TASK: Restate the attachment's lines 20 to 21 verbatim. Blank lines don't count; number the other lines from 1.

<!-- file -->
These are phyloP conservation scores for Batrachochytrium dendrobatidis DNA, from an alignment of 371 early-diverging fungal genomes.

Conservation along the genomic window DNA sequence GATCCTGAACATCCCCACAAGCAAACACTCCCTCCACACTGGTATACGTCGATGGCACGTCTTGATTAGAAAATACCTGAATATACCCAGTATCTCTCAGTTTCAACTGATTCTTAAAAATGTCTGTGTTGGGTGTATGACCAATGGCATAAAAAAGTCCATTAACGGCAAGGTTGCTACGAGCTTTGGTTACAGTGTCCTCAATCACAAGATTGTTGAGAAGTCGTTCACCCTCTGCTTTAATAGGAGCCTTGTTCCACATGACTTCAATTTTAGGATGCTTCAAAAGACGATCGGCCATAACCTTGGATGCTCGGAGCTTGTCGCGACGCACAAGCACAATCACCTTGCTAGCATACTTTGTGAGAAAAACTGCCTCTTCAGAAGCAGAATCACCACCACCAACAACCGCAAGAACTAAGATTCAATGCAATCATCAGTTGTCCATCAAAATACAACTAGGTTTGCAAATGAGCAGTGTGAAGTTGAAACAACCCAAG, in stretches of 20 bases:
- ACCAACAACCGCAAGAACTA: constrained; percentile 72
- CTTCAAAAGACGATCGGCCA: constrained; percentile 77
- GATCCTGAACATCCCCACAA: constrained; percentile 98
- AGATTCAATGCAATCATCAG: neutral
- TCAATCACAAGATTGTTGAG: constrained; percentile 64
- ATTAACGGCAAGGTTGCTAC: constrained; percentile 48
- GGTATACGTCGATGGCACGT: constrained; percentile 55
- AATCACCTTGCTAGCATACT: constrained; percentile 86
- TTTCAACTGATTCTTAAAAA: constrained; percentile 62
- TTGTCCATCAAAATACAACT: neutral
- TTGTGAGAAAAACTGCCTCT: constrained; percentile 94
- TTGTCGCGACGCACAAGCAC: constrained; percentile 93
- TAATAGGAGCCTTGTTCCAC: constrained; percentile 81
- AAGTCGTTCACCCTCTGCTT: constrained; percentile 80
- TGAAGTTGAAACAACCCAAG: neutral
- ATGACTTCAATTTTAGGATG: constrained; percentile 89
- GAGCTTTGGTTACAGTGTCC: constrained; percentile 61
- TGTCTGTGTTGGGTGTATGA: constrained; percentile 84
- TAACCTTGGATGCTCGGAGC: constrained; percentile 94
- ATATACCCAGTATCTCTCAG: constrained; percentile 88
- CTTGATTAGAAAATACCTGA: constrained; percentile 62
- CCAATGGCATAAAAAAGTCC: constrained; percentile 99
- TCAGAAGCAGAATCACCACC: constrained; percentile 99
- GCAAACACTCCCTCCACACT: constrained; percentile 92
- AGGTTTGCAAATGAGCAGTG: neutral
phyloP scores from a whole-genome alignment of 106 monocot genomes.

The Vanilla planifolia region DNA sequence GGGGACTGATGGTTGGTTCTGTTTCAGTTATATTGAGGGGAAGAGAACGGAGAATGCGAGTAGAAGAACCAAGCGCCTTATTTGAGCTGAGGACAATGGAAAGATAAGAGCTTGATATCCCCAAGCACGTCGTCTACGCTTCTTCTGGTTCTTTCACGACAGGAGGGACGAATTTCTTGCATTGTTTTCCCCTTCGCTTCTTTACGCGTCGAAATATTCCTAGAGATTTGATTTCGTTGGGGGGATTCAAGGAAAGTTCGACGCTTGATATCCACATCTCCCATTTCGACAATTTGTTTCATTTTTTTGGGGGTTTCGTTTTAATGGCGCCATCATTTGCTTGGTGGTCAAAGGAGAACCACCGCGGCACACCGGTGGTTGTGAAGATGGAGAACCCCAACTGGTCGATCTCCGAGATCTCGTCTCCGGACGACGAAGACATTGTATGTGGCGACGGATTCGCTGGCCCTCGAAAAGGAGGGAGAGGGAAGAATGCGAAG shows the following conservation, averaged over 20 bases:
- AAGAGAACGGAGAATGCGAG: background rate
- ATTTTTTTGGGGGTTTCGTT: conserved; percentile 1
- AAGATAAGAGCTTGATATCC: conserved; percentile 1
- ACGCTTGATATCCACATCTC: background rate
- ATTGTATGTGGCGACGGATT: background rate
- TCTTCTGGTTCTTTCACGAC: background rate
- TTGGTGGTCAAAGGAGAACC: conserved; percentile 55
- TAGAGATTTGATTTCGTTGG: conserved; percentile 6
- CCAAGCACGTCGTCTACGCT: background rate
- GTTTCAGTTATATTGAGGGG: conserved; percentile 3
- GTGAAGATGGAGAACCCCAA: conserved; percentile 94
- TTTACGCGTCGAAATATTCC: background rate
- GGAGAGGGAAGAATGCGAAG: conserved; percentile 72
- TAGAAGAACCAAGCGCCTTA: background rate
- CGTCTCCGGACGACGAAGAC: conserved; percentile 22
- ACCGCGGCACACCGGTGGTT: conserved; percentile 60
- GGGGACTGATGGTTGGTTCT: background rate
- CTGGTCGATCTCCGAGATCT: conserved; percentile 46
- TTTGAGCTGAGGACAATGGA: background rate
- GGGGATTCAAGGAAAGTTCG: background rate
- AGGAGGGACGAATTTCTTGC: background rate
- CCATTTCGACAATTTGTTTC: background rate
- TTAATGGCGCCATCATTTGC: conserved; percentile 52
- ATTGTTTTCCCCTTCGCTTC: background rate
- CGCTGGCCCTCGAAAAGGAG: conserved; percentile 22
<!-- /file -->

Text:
- TGTCTGTGTTGGGTGTATGA: constrained; percentile 84
- TAACCTTGGATGCTCGGAGC: constrained; percentile 94